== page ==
Breathe in, connecting.
I picked up a funny habit in my training. Okay, a lot of people would say there are a lot of funny habits in my training; of course the funniest is just me. But this one seems to work. Really.
I watch most people train, struggling to find that connection and rhythm with their partner. Once they do find it, they try hard to stay in it as long as possible. Of course the harder you try, the less likely you are to stay in it. Flows are like that. You have to "let" them happen. You cannot "make" them happen.
I found that my biggest problem wasn't staying in the connection and flow, but actually finding it in the first place. So that told me that while I still needed more practice in maintaining the connection and flow, I certainly need much more practice at finding it. So once I found it, I would purposely step out of it, lose it. I wouldn't take as many turns as tori/nage as was customary. I would bow and take another turn as uke. Let's not forget how much we learn about a technique from being in the receiving end of it too. There is still a connection and flow from that side of the relationship as well. It is just as important to learn to follow mindfully as it is to lead mindfully.
I find that as a Sempai, I can often teach someone how to feel the technique by initially leading them through it by being on the receiving end. I find I can feel where the technique works and where is doesn't by listening with my body, not my eyes and mind. There is often a deeper understanding that comes from that position. I have to find and re-find my connection and acceptance of receiving from others. This is no easy task for me. I tend not to be uke for people when they are testing because I will automatically compensate and counter the technique. By receiving it helps me to remember that it's not always about me. Sometimes I have to find the flow and take the fall because it's about giving while receiving. I remember when I started training that my Sempai would remind me that to thank them I had to repay the favor by realizing my Kohai are as important, if not more so, than my own egotistically drive towards excellence. I remember and repay them everyday I train.
After awhile, one realizes that there is no difference between giving and receiving. Even standing in line, waiting my turn can be a place to practice staying connected and flowing with everyone I am training with. It all flows by itself one into the other.
I find this is also true in communication. Have you ever had a conversation with someone who is lecturing to you? The communication is one sided, theirs. On the other hand, have you ever had a conversation with someone who didn't talk to you at all? Again it is one sided, non-verbally theirs while verbally yours. In one way communication, no one wins, so everyone loses. The trick to good communication is to find the flow of expressing yourself alternated with the flow of listening to the other. Then re-finding the flow of expression and re-finding the flow of listening. Never leaving the flow of connectedness.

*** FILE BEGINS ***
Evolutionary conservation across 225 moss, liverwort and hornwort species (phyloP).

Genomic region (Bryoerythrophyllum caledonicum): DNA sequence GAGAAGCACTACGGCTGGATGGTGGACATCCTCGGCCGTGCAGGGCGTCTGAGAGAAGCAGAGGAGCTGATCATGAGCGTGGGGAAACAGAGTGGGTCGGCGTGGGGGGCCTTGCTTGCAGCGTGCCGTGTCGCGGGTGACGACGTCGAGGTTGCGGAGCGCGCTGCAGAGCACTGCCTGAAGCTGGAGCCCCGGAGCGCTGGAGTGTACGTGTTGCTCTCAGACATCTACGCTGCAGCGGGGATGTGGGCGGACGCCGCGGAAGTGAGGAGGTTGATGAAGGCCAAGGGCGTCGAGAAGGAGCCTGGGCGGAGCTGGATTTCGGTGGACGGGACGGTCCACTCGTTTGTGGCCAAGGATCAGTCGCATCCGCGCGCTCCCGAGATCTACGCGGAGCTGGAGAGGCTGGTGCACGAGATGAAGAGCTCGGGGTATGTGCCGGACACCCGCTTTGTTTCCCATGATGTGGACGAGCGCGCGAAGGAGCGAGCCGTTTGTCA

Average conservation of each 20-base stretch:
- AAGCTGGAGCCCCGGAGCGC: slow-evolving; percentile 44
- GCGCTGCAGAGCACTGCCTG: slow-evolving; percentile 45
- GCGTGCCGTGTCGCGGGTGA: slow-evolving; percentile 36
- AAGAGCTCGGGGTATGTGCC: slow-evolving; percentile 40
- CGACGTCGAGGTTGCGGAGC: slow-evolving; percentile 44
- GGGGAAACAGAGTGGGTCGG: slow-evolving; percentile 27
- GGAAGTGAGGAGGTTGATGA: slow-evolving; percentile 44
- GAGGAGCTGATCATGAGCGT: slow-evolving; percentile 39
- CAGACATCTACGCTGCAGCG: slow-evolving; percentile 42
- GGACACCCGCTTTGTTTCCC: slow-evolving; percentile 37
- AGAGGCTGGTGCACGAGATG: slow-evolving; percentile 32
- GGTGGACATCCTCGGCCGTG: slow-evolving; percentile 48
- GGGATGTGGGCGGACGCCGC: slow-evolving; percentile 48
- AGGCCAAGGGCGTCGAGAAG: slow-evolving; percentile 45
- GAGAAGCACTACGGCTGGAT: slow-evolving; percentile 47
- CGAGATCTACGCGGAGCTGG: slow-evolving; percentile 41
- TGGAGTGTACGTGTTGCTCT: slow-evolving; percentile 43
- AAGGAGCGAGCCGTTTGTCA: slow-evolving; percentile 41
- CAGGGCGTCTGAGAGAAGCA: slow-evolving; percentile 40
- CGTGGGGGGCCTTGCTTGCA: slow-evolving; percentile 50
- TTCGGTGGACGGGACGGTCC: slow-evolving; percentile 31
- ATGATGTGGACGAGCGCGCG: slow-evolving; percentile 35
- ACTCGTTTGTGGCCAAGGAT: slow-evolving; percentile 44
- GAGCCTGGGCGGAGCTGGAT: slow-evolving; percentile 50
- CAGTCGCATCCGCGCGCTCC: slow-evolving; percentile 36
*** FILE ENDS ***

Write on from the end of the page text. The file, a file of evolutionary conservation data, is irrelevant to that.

Try this on the mat. When it's your turn, step up and do a few repetitions. Feel the connection and flow. As soon as you feel a bit of the flow, bow out and take a turn at receiving. Next, step up again and re-find the connection and flow. With practice, this will not take as long. Finding it the first time always takes more time (discipline and patience) than re-finding it again. When you feel it again, step out again. Now it's your turn to practice re-finding the connection and flow of being on the receiving end.
During the holiday season many people are attempting to re-find the meaning of the season. Often they only re-find the stress of not being connected and not flowing. Take a break and a breath from the planning and shopping and remind yourself what the season is really all about. Now make it your discipline and practice to stay mindful of that while you go through your days. If you re-find it often enough it will become your habitual way of perceiving and being, connected and flowing. Practice that everyday for the rest of your life.
From me and mine, to you and yours, may you have a safe, healthy, and happy holiday season. May we always find a way to re-find each other.
Thanks for listening, for the opportunity to be of service, and for sharing the journey. Now get back to training. KWATZ!
Lynn Seiser (b. 1950 Pontiac, Michigan), Ph.D. has been a perpetual student of martial arts, CQC/H2H, FMA/JKD, and other fighting systems for 40 years. He currently holds the rank of Sandan (3rd degree Black Belt) in Tenshinkai Aikido under Sensei Dang Thong Phong at the Westminster Aikikai Dojo in Southern California. He is the co-author, with Phong Sensei, of Aikido Basics (2003), Advanced Aikido (2006), and Aikido Weapons Techniques (2006) for Tuttle Publishing. His martial art articles have appeared in Black Belt Magazine, Aikido Today Magazine, and Martial Arts and Combat Sports Magazine. He is the founder of Aiki-Solutions and IdentityTherapy and is an internationally respected psychotherapist in the clinical treatment of offenders and victims of violence, trauma, abuse, and addiction. He currently lives in Marietta, GA and trains at Roswell Budokan.